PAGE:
I met an amazing guy last year who introduced me to the terms androphile, gynephile and ambiphile. These are behavioral science terms that describe the gender expression of the person someone is attracted to, instead of the sexual orientation of the person who is attracted.

Gender identity describes the way we perceive ourselves. Like race, gender isn’t a biological reality (although it has an irrefutable impact on those who are marginalized within our patriarchal society). We know this because what it means to be masculine or feminine varies widely across cultures and time periods. Gender identity is how we feel in our heads. Just as many Afrolatinx people don’t identify as black, many people have gender identities that are contrary to their birth-assigned sex characteristics.

Gender expression refers to the way others perceive us based on our appearance. For example, music superstar Prince’s gender identity was a man, but his gender expression was feminine. Here’s another example: A non-binary person has a gender identity that exists outside of the gender binary, but people perceive ENBYs based on their gender expression, which leads to binary identified people misgendering ENBYs.

Finally, sex characteristics are the equipment we are born with. It’s assumed that people with XX chromosomes are female and people with XY chromosomes are male, even though babies are not chromosome tested at birth and it has been proven that there are chromosomal combinations outside of this binary. Intersex persons are people born with sex characteristics of both sexes.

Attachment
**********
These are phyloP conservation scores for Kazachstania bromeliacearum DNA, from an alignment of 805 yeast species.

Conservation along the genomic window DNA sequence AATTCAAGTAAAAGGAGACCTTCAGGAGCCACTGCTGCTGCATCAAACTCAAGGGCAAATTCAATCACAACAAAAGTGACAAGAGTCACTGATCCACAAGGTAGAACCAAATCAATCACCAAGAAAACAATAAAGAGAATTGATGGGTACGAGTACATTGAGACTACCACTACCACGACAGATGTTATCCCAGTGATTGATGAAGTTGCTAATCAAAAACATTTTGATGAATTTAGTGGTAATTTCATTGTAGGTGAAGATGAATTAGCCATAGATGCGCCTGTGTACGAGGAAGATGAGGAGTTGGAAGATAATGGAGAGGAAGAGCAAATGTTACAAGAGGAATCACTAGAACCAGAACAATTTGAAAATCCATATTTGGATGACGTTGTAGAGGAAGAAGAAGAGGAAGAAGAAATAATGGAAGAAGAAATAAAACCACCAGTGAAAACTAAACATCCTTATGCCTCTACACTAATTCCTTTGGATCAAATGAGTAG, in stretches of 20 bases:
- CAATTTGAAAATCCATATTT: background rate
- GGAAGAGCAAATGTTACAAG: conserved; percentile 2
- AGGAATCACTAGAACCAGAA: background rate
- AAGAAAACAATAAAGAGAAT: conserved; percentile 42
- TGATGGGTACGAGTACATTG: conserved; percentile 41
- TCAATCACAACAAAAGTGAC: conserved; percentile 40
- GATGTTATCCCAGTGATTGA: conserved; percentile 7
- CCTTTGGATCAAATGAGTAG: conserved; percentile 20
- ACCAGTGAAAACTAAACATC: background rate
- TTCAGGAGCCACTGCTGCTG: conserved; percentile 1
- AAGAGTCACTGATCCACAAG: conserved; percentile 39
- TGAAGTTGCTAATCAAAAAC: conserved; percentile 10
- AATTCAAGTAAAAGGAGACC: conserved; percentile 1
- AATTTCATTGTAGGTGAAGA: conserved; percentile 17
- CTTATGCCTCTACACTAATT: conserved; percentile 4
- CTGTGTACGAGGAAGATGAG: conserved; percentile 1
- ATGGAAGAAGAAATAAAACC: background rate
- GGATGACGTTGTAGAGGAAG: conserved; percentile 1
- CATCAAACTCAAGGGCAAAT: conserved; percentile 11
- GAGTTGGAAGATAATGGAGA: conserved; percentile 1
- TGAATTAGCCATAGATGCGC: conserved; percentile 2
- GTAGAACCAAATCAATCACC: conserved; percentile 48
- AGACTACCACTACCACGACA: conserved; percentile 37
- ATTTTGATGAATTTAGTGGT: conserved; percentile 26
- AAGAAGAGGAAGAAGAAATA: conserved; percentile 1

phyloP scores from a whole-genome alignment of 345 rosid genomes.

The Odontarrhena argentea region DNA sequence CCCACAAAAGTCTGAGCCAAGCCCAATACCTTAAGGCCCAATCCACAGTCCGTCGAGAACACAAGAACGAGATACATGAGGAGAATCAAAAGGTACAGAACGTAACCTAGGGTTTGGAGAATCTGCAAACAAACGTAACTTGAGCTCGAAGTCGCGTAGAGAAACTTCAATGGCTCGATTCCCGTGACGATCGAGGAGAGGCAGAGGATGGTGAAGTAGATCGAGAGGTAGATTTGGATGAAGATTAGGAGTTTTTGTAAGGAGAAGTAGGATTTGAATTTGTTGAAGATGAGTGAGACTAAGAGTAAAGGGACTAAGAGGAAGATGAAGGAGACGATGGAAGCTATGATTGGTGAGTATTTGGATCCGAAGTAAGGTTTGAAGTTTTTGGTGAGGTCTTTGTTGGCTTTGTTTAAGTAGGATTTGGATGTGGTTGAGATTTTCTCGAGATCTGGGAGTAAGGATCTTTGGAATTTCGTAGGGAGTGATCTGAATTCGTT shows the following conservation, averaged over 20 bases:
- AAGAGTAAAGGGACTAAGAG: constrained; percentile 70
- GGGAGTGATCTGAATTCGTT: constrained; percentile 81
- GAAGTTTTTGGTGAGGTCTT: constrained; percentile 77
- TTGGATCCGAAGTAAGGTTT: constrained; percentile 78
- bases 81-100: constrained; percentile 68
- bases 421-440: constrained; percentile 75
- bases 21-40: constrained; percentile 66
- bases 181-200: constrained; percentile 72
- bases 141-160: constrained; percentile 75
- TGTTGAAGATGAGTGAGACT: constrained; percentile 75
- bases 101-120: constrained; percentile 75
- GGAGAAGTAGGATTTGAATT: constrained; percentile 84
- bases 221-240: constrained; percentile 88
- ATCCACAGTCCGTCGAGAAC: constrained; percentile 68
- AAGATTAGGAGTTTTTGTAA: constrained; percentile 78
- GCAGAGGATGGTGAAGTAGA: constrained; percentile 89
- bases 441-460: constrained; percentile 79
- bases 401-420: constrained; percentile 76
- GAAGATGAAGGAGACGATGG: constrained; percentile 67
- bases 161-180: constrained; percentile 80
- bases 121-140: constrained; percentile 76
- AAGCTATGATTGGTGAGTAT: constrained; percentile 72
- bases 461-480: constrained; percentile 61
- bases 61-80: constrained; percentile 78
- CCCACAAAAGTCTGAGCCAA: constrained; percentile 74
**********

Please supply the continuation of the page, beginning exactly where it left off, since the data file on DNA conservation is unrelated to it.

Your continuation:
Changing your word usage won’t cure racism, mysogny, ableism, transphobia, or homophobia. What it will do is make you pay attention the language you use, whether writing or speaking. Privilege creates blind spots, intentionality helps us see what’s in them. As we become more intentional with our words, our writing and conversation shift, and we begin to see how American culture and the English language itself are ‘enemies’ of marginalized individuals.

We can win the war against systemic oppression of all types, but no one can fight an enemy they can’t see (except maybe Matt Murdock). If we are unwilling to speak, write, and act with intention, we might as well lie down and accept defeat.

The Shadow